On April 13, 1964, Pastor Radtke noted that the high school had been blessed with 13 qualified volunteer instructors, "something unheard of". Most of them came from within the congregation, trained in fields which qualified them particularly for subjects in which they taught.
Enrollment for Immanuel High School in its second year of local operation, 1964- 65, was 37.
Vicar Daniel Fleischer was called as assistant pastor on October 19, 1964.
Mrs. Esther Heinze on January 11, 1965, asked to be released as third and fourth grade teacher of Immanuel Grade School at the end of that school year. Mrs. Fred Abel was called July 13, 1965, to fill the vacancy for the 1965-66 school year.
A flood hit Mankato in April of 1965, and Immanuel High School closed down for a couple of days as teachers and students alike went to dike-building duty to help protect the community.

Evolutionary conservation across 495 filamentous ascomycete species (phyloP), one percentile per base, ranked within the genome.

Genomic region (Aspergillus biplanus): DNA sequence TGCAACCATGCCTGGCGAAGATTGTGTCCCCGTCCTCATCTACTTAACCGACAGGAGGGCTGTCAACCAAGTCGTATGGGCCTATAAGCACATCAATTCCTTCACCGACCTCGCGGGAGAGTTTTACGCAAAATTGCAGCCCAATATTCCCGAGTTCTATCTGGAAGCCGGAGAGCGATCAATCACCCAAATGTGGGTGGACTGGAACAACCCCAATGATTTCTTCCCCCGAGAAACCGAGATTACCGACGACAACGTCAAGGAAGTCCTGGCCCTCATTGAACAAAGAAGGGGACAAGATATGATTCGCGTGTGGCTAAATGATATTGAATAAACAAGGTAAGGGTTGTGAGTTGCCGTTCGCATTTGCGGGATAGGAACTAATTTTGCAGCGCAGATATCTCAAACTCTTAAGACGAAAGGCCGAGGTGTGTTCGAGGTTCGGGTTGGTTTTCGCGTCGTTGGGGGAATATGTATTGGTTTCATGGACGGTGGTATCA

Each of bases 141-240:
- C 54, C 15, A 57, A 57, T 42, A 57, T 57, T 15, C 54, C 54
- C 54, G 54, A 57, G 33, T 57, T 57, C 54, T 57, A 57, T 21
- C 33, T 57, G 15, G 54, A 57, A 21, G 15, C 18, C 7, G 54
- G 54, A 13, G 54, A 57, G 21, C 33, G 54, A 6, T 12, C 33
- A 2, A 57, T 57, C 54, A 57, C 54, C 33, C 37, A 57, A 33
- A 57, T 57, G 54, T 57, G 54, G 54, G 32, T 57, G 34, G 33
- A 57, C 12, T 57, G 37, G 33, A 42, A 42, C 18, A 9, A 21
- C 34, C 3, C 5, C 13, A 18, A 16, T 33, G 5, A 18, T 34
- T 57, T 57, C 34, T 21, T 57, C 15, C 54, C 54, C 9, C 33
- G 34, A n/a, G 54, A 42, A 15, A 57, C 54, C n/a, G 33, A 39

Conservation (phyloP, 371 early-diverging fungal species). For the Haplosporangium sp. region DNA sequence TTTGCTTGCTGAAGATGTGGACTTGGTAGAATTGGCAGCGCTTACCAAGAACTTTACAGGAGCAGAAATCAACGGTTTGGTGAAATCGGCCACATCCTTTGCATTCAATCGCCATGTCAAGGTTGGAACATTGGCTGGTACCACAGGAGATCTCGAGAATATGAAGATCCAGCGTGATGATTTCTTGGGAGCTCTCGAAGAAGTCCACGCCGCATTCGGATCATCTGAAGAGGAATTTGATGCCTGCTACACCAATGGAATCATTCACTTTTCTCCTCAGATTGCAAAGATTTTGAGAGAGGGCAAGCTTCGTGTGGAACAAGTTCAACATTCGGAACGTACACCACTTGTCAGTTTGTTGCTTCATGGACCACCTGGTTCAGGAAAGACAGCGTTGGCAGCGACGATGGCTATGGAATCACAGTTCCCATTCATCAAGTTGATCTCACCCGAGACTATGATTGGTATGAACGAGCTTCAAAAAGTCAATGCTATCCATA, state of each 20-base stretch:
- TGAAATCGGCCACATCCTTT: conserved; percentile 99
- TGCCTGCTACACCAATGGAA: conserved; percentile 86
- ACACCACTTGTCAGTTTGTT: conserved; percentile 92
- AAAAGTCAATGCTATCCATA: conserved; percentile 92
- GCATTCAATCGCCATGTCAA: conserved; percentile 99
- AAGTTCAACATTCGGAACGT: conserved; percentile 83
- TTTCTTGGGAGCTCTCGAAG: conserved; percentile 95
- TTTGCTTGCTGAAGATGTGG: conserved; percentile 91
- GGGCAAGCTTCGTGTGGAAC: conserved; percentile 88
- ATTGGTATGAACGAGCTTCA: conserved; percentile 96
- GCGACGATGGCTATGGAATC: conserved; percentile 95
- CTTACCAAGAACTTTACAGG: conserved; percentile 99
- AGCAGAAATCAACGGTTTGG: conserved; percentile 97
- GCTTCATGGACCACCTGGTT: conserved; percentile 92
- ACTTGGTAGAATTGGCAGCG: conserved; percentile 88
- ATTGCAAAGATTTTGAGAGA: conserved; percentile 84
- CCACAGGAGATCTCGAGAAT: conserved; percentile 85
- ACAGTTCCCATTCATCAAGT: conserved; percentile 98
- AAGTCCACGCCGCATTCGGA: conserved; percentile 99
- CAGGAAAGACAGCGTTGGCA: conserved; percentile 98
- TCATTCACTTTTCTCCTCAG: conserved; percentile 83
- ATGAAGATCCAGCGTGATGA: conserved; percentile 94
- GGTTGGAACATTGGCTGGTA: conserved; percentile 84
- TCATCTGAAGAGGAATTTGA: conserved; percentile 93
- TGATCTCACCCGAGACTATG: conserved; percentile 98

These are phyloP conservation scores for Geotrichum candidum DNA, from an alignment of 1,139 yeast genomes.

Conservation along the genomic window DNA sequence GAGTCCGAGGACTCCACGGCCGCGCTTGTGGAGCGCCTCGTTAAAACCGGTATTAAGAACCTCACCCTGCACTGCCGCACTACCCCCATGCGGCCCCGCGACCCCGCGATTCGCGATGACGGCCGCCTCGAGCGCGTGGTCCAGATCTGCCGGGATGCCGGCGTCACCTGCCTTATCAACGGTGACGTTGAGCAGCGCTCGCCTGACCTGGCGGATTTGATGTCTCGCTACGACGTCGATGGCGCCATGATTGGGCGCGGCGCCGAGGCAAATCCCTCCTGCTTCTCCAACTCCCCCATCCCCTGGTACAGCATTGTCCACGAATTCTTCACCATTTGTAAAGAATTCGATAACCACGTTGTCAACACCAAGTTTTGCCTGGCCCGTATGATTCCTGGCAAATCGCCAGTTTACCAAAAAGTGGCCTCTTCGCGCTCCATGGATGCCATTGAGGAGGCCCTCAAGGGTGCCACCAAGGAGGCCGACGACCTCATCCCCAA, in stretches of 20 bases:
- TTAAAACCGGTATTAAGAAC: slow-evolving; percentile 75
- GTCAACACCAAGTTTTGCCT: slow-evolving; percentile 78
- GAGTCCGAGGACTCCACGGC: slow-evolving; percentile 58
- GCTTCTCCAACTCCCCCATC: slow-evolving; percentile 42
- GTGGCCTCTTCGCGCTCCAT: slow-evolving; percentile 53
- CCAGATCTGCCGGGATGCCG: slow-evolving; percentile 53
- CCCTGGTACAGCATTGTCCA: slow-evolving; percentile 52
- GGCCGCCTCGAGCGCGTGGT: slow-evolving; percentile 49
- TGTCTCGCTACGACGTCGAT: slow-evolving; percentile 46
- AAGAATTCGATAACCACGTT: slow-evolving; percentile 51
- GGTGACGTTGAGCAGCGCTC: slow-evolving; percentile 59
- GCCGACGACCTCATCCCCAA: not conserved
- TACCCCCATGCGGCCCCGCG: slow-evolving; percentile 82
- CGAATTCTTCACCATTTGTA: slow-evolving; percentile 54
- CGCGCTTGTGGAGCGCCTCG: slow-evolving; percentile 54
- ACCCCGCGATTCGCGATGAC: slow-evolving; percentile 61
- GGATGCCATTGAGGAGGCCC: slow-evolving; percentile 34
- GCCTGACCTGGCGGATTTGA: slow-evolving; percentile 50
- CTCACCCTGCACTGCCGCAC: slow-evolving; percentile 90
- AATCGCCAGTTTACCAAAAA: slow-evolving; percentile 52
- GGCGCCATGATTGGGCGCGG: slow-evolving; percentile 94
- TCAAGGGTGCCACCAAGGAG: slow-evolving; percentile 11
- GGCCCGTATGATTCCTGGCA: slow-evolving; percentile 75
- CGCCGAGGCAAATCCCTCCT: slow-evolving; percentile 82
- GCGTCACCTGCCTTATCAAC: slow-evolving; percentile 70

The 1965-66 school year opened with 36 students in Immanuel High School and 92 in grade school.
Carol Lang asked for a release on January 10, 1966, from her call as first and second grade teacher at the end of that school year.
While non-salaried volunteer teachers had been helping ease the burden on the two fulltime teachers at Immanuel High School for better than two years, the load on the two remained an unusually heavy one. Late nights of work were commonplace for the two and only three or four hours of sleep a night were not unusual to keep up to all the teaching that had to be done. Mr. Kuehne and Mr. Schreyer generally carried six courses a day apiece plus supervising and assisting in many extra curricular activities.